Mike’s picks: best (and worst) films of 2017

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Michael Brzezinski

The Best:

#1 “Phantom Thread”
Director Paul Thomas Anderson

America’s wildest auteur returns with this full-blown vicious assault on the Gothic romance costume drama. It’s a morbidly hilarious tale of the power we hold over others, over our craft, over ourselves, and most importantly, the enchanting power that artists like Paul Thomas Anderson and Daniel Day-Lewis hold over their audience with films like this. It is beguiling to experience and impossible to forget.

#2 “The Work”
Director Jairus McLeary

It’s an incredible achievement in documentary filmmaking following a group of troubled men as they participate in intensive deep-dive group therapy. The goal is to trace down the root of their depression and masculine insecurities. It’s unpredictable, cathartic and a big achievement in documentary filmmaking.

#3 “Three Billboards Outside Ebbing, Missouri”
Director Martin McDonagh

Frances McDormand brings fire and fury in one of her most legendary roles as Mildred Hayes. A grieving mother out for revenge and justice as her daughter’s brutal murder case remains unsolved. What ensues is the most provocative filmfrom2017. It explores the cultural ebb of useless violence and brokenness in America with sharp wit and aching sadness.

#4 “The Meyerowitz Stories (New and Selected)”
Director Noah Baumbach

Family dysfunction is a popular subgenre and few have been able to portray it in all its bitter and hilarious tragedy like Noah Baumbach has. Adam Sandler and Ben Stiller turn in their most emotionally realized work yet. It’s Baumbach’s best, warmest and most mature since “The Squid and the Whale” (which also functions as a distressing and amusing companion piece).

#5 “Faces Places”
Director Agnes Varda & JR

I can’t think of a better way for Agnes Varda to end her 62-year-long cinematic career. In this insightful and affectionate documentary we follow Varda and popular French street artist JR as they travel the countryside of France to meet people, build stories, and create art. It’s a thesis on what it means to create and how it helps us understand those around us.

#6 “Blade Runner 2049”
Director Denis Villeneuve

The follow-up to Ridley Scott’s 1982 cult sensation is entirely fulfilling. It builds off its predecessor while also paying respect to the lore. Most importantly though, it subverts the tired “chosen one” trope with a narrative that emphasizes the importance of how our actions define us and our sense of place and purpose. Ryan Gosling, Harrison Ford and Sylvia Hoeks give magnificent performances as well. It’s pure big-budget beauty.

#7 “Song to Song”
Director Terrence Malick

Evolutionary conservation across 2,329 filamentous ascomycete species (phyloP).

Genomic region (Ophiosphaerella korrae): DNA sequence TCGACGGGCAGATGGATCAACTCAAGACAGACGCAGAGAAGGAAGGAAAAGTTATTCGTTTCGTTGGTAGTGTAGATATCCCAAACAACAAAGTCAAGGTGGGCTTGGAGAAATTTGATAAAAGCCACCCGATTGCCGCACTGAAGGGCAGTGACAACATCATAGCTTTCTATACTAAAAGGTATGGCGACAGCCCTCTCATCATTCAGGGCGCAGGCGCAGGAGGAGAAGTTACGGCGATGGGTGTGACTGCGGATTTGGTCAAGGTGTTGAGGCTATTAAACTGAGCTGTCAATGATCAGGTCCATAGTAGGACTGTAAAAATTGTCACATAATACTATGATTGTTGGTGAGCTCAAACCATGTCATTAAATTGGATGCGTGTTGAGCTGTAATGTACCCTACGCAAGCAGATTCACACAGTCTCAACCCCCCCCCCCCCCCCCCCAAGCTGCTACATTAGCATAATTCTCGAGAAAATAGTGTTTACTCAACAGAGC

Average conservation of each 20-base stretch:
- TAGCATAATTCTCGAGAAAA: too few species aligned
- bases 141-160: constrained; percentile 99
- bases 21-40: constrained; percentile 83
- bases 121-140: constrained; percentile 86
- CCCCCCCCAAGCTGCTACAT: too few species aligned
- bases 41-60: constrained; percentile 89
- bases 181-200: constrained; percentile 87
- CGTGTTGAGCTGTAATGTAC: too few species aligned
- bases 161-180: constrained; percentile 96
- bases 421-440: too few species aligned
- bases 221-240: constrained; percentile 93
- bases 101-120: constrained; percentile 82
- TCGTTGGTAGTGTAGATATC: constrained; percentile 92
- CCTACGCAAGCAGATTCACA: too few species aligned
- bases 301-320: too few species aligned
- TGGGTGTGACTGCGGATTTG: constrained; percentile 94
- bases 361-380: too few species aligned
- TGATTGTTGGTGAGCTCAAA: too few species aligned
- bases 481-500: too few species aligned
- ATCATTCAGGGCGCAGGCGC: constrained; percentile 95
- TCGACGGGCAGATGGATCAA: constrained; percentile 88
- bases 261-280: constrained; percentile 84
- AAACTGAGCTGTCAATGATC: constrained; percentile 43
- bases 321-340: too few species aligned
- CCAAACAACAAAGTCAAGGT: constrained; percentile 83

An emotional and cathartic exercise in cinematic freedom from the master of gorgeous free-flowing experimental filmmaking, Terrence Malick. Malick’s non-linear style of modern-art filmmaking explores the lives of four individuals in the Americana South as they connect and explore what it is to be at peace with yourself. Very niche, but for those that tune into the wavelength it is rewarding.

#8 “The Lost City of Z”
Director James Gray

James Gray evokes the most revered works of Francis Ford Coppola, Werner Herzog, and Stanley Kubrick for this sweeping adventure film chronicling the life and obsessive struggle of legendary archeologist, Percy Fawcett. Evocative in all the ways a film like this should be. It’s an old-fashioned 35mm trip into the heart of the jungle and man’s greatest desires to explore and discover.

#9 “Personal Shopper”
Director Olivier Assayas

French auteur Olivier Assayas crafts his finest work with this somber tale of how grief changes the way we view our surroundings. Kristen Stewart gives her best performance, channeling the painful yet enlightening sense of loneliness and guilt that comes with loss. Poetic, haunting and profound, “Personal Shopper” will go down as an achievement in cinematic ghost stories.

10# “Thelma”
Director Joachim Trier

An elegant, thought-provoking and terrifying thriller that explores the damaging and horrific effects of religious repression. Despite its cold aesthetic, there’s a lot of personal warmth in the journey of the titular character’s exploration of the person she never realized existed within her. It emulates the themes of “Carrie” but improves the execution 10-fold.

Honorable Mentions

“Logan” Director James Mangold

“Good Time” Directors Benny Safdie & Josh Safdie

“Star Wars: The Last Jedi” Director Rian Johnson

“Landline” Director Gillian Robespierre

“A Fantastic Woman” Director Sebastián Lelio

The Worst

“The Last Face” Director Sean Penn

“Death Note” Director Adam Wingard

“The Circle” Director James Ponsoldt

“Daddy’s Home 2” Director Sean Anders

“mother!” Director Darren Aronofsky